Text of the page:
On Thursday night a flashback to the awful bombing campaigns of the troubles place Northern Ireland on high alert for terrorist activity. Two bombs were detonated in Londonderry/Derry that night by dissident republicans who oppose the long established peace process on the island. One of the bombs went off near the tourist information center, which seems reckless because the groups target could not have been tourists themselves. Nobody was hurt because a warning call came in only thirty minutes prior to the explosions. Had anything gone wrong many innocent people certainly could have been injured.

This sculpture of young men from both sides reaching across the river for peace represents the city's goals

Saturday, January 21, 2012

Visit from the US Ambassador to the UK

Ambassador Louis Sussman (middle) spoke to a group in the Great Hall at Queen's on Thursday

On Thursday evening I had the privilege to listen to the US Ambassador to the UK support the work of Queen's University and continued in life after the troubles in Northern Ireland. At the end of his presentation I was even able to show my support for the Fulbright program, which he mentioned numerous times in his speech, as well as privately funded programs like the Rotary Ambassadorial Scholarship. These two programs deliver immense amounts of important diplomacy all over the world and have been invaluable, life changing experiences for me on social, academic, and personal levels. If you are interested in hearing more about what Ambassador Sussman had to say you can read it in this press release.

Friday, January 20, 2012

Location of Interface Walls

Map of religious identity based on Census Data
The map above demonstrates the clear cut separation between religious identities in greater Belfast. The dark green colors represent almost entirely Catholic neighborhoods while the dark red represents almost entirely Protestant neighborhoods, while the yellow represents mixed areas.

Diagram by Forum for Alternative Belfast

The second diagram is slightly zoomed in from the above map (notice the scale of the Lagan River in the right side of the page), but the red lines represent the existing "peace walls" or interface walls separating neighborhoods around the Belfast City Centre. The dark grey and black forms represent divisive urban forms such as vacant land, the Westlink Motorway curving around the north and west portion of the City Centre, the M3 motorway on the right side, and main arterial routes surrounding the core of the city.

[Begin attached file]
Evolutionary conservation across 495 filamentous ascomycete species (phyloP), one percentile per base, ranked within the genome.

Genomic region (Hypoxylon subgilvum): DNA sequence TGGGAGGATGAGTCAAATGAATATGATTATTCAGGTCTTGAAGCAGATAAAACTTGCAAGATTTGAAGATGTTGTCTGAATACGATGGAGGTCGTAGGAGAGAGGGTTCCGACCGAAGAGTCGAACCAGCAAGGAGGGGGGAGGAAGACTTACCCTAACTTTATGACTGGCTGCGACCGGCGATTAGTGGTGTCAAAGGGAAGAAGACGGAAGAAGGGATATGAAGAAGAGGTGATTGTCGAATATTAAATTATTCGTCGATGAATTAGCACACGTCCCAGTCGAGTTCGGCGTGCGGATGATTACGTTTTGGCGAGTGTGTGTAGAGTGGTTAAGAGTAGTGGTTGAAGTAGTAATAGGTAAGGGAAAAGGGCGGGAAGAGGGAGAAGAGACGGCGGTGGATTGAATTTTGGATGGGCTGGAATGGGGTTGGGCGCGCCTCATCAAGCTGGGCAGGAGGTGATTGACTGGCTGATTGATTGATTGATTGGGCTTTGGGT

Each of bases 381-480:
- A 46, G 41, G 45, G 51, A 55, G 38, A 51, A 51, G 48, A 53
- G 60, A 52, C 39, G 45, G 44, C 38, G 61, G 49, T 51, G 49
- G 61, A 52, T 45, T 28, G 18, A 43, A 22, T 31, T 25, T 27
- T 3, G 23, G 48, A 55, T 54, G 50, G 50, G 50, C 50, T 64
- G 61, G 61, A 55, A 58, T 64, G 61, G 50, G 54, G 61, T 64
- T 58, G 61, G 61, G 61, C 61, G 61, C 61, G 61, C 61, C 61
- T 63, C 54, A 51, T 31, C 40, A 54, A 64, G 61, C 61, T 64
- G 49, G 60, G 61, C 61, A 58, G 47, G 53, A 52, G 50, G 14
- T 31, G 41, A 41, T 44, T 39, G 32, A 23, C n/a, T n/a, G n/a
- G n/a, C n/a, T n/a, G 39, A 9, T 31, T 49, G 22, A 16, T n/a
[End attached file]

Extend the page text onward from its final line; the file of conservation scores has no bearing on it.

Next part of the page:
As the maps above demonstrate, the primary fragmentation of Belfast's landscape occurs along the north and west portions of the city on the other side of the motorway and on the east side of the Lagan River opposite the City Centre. There is a territorial psyche that has developed in these neighborhoods that feel marginalized into homogeneous 'ghettos' along the outskirts of the city. The desire to claim territory through nationalist sentiment on murals and protection through peace walls is most prevalent in these areas and represent the fear (whether real or imagined) the residents perpetually live with.

Wednesday, January 18, 2012

Funding for Peace Wall Removal

The International Fund for Ireland has set aside £2 million in an attempt to remove the "Peace Walls" or interface walls that separate Protestant and Catholic communities throughout Belfast and other areas in Northern Ireland. The funding will first fund cross-community groups who will begin the dialogue of living without the boundaries and then will consider supporting capital projects such as a shared community space where contacts could develop, which is exactly the kind of work I am interested in.

Famous Peace Wall along Cupar Way in Belfast
According to the article there are 42 "Peace Walls" that still exist in Belfast but other reports have claimed as many as 88 standing peace walls in the city. At the time of the ceasefire in 1994 there were only 29 walls throughout the city. Despite the ceasefire, Good Friday Agreements, and political steps taken since that time the interface areas between communities have been built up even further.

Thursday, January 12, 2012

Population shifts in West Belfast

The Protestant/Unionist population along Shankill Road has dropped from approximately 85,000 at the beginning of the Troubles in the early 1970's to approximately 30,000 today. Meanwhile, the Catholic/Republican population along the Falls Road has increased substantially. These trends seem to be consistent throughout the urban area of Belfast. Protestant communities continue to move outward toward edge of the city and the suburbs while the Catholic population as a whole is rising.

View along the busy Falls Road

Tuesday, January 10, 2012

"Walls of Shame"

Sorry about the long pause between posts. I am in the midst of final project time and the past few weeks of the holiday season were spent in the US with friends and family.

I stumbled upon this Al Jazeera series that discusses the history of the walls dividing communities in Belfast. Part one and two can be seen below. Within the video the areas of Short Strand and Shankill Road were highlighted.

Part 1

Part 2